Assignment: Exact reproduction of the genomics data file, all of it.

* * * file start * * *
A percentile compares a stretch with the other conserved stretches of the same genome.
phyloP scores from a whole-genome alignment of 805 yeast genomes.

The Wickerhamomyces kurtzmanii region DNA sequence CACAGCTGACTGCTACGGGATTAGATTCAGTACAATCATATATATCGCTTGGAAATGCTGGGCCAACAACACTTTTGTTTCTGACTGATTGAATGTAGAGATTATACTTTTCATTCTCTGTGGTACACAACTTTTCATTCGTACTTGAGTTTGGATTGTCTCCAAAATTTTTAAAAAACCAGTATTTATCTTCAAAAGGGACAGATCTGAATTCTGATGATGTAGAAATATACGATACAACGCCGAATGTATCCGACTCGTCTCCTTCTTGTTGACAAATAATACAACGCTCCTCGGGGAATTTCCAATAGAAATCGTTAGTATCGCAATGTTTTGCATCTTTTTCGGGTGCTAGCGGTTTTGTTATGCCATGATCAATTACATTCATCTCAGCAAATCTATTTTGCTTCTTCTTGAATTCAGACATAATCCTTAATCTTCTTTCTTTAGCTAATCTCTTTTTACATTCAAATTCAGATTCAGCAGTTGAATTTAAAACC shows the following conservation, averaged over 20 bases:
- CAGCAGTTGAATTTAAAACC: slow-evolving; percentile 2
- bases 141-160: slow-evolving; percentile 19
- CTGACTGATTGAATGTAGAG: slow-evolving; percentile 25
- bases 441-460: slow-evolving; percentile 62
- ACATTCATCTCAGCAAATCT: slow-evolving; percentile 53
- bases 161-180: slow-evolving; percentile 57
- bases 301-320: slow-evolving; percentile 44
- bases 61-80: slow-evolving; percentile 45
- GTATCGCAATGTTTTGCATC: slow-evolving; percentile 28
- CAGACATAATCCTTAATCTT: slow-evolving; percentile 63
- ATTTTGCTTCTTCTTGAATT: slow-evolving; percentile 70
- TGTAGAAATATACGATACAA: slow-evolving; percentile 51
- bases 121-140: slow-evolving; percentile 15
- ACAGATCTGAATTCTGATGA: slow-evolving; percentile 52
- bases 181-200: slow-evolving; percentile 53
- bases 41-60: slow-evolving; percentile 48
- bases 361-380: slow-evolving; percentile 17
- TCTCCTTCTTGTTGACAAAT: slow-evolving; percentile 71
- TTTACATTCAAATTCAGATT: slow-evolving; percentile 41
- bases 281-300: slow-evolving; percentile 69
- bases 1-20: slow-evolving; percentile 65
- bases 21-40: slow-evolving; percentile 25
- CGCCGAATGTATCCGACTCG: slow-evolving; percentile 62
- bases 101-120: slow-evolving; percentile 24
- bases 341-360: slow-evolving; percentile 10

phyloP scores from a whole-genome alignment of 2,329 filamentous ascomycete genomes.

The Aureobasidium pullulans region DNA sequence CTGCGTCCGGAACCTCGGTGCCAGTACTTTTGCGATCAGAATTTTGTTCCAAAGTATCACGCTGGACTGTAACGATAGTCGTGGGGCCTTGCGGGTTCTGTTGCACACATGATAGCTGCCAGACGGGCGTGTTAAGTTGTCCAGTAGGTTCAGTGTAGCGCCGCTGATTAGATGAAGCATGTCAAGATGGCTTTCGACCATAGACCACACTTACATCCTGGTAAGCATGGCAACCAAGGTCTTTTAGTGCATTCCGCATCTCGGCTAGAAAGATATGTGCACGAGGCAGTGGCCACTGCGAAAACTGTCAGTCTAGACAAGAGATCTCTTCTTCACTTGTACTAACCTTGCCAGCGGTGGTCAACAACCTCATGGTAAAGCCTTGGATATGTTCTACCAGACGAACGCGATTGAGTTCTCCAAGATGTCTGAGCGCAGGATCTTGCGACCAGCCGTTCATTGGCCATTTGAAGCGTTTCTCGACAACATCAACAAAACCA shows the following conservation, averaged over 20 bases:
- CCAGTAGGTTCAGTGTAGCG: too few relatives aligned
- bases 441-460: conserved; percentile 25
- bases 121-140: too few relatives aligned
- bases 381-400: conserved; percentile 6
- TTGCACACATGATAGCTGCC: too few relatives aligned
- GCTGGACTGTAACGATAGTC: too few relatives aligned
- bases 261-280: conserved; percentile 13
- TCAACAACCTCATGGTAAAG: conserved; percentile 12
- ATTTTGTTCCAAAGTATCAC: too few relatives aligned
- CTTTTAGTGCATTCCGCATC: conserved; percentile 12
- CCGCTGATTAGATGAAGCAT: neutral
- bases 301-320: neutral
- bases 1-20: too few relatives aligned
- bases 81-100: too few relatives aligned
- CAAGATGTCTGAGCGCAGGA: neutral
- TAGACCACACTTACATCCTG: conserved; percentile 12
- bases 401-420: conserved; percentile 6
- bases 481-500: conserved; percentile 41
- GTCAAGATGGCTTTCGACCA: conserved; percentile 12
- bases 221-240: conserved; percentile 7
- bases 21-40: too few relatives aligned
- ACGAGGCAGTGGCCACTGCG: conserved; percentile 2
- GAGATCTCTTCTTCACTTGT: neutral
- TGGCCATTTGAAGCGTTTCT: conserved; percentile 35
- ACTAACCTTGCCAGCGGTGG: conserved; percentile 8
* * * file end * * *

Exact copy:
A percentile compares a stretch with the other conserved stretches of the same genome.
phyloP scores from a whole-genome alignment of 805 yeast genomes.

The Wickerhamomyces kurtzmanii region DNA sequence CACAGCTGACTGCTACGGGATTAGATTCAGTACAATCATATATATCGCTTGGAAATGCTGGGCCAACAACACTTTTGTTTCTGACTGATTGAATGTAGAGATTATACTTTTCATTCTCTGTGGTACACAACTTTTCATTCGTACTTGAGTTTGGATTGTCTCCAAAATTTTTAAAAAACCAGTATTTATCTTCAAAAGGGACAGATCTGAATTCTGATGATGTAGAAATATACGATACAACGCCGAATGTATCCGACTCGTCTCCTTCTTGTTGACAAATAATACAACGCTCCTCGGGGAATTTCCAATAGAAATCGTTAGTATCGCAATGTTTTGCATCTTTTTCGGGTGCTAGCGGTTTTGTTATGCCATGATCAATTACATTCATCTCAGCAAATCTATTTTGCTTCTTCTTGAATTCAGACATAATCCTTAATCTTCTTTCTTTAGCTAATCTCTTTTTACATTCAAATTCAGATTCAGCAGTTGAATTTAAAACC shows the following conservation, averaged over 20 bases:
- CAGCAGTTGAATTTAAAACC: slow-evolving; percentile 2
- bases 141-160: slow-evolving; percentile 19
- CTGACTGATTGAATGTAGAG: slow-evolving; percentile 25
- bases 441-460: slow-evolving; percentile 62
- ACATTCATCTCAGCAAATCT: slow-evolving; percentile 53
- bases 161-180: slow-evolving; percentile 57
- bases 301-320: slow-evolving; percentile 44
- bases 61-80: slow-evolving; percentile 45
- GTATCGCAATGTTTTGCATC: slow-evolving; percentile 28
- CAGACATAATCCTTAATCTT: slow-evolving; percentile 63
- ATTTTGCTTCTTCTTGAATT: slow-evolving; percentile 70
- TGTAGAAATATACGATACAA: slow-evolving; percentile 51
- bases 121-140: slow-evolving; percentile 15
- ACAGATCTGAATTCTGATGA: slow-evolving; percentile 52
- bases 181-200: slow-evolving; percentile 53
- bases 41-60: slow-evolving; percentile 48
- bases 361-380: slow-evolving; percentile 17
- TCTCCTTCTTGTTGACAAAT: slow-evolving; percentile 71
- TTTACATTCAAATTCAGATT: slow-evolving; percentile 41
- bases 281-300: slow-evolving; percentile 69
- bases 1-20: slow-evolving; percentile 65
- bases 21-40: slow-evolving; percentile 25
- CGCCGAATGTATCCGACTCG: slow-evolving; percentile 62
- bases 101-120: slow-evolving; percentile 24
- bases 341-360: slow-evolving; percentile 10

phyloP scores from a whole-genome alignment of 2,329 filamentous ascomycete genomes.

The Aureobasidium pullulans region DNA sequence CTGCGTCCGGAACCTCGGTGCCAGTACTTTTGCGATCAGAATTTTGTTCCAAAGTATCACGCTGGACTGTAACGATAGTCGTGGGGCCTTGCGGGTTCTGTTGCACACATGATAGCTGCCAGACGGGCGTGTTAAGTTGTCCAGTAGGTTCAGTGTAGCGCCGCTGATTAGATGAAGCATGTCAAGATGGCTTTCGACCATAGACCACACTTACATCCTGGTAAGCATGGCAACCAAGGTCTTTTAGTGCATTCCGCATCTCGGCTAGAAAGATATGTGCACGAGGCAGTGGCCACTGCGAAAACTGTCAGTCTAGACAAGAGATCTCTTCTTCACTTGTACTAACCTTGCCAGCGGTGGTCAACAACCTCATGGTAAAGCCTTGGATATGTTCTACCAGACGAACGCGATTGAGTTCTCCAAGATGTCTGAGCGCAGGATCTTGCGACCAGCCGTTCATTGGCCATTTGAAGCGTTTCTCGACAACATCAACAAAACCA shows the following conservation, averaged over 20 bases:
- CCAGTAGGTTCAGTGTAGCG: too few relatives aligned
- bases 441-460: conserved; percentile 25
- bases 121-140: too few relatives aligned
- bases 381-400: conserved; percentile 6
- TTGCACACATGATAGCTGCC: too few relatives aligned
- GCTGGACTGTAACGATAGTC: too few relatives aligned
- bases 261-280: conserved; percentile 13
- TCAACAACCTCATGGTAAAG: conserved; percentile 12
- ATTTTGTTCCAAAGTATCAC: too few relatives aligned
- CTTTTAGTGCATTCCGCATC: conserved; percentile 12
- CCGCTGATTAGATGAAGCAT: neutral
- bases 301-320: neutral
- bases 1-20: too few relatives aligned
- bases 81-100: too few relatives aligned
- CAAGATGTCTGAGCGCAGGA: neutral
- TAGACCACACTTACATCCTG: conserved; percentile 12
- bases 401-420: conserved; percentile 6
- bases 481-500: conserved; percentile 41
- GTCAAGATGGCTTTCGACCA: conserved; percentile 12
- bases 221-240: conserved; percentile 7
- bases 21-40: too few relatives aligned
- ACGAGGCAGTGGCCACTGCG: conserved; percentile 2
- GAGATCTCTTCTTCACTTGT: neutral
- TGGCCATTTGAAGCGTTTCT: conserved; percentile 35
- ACTAACCTTGCCAGCGGTGG: conserved; percentile 8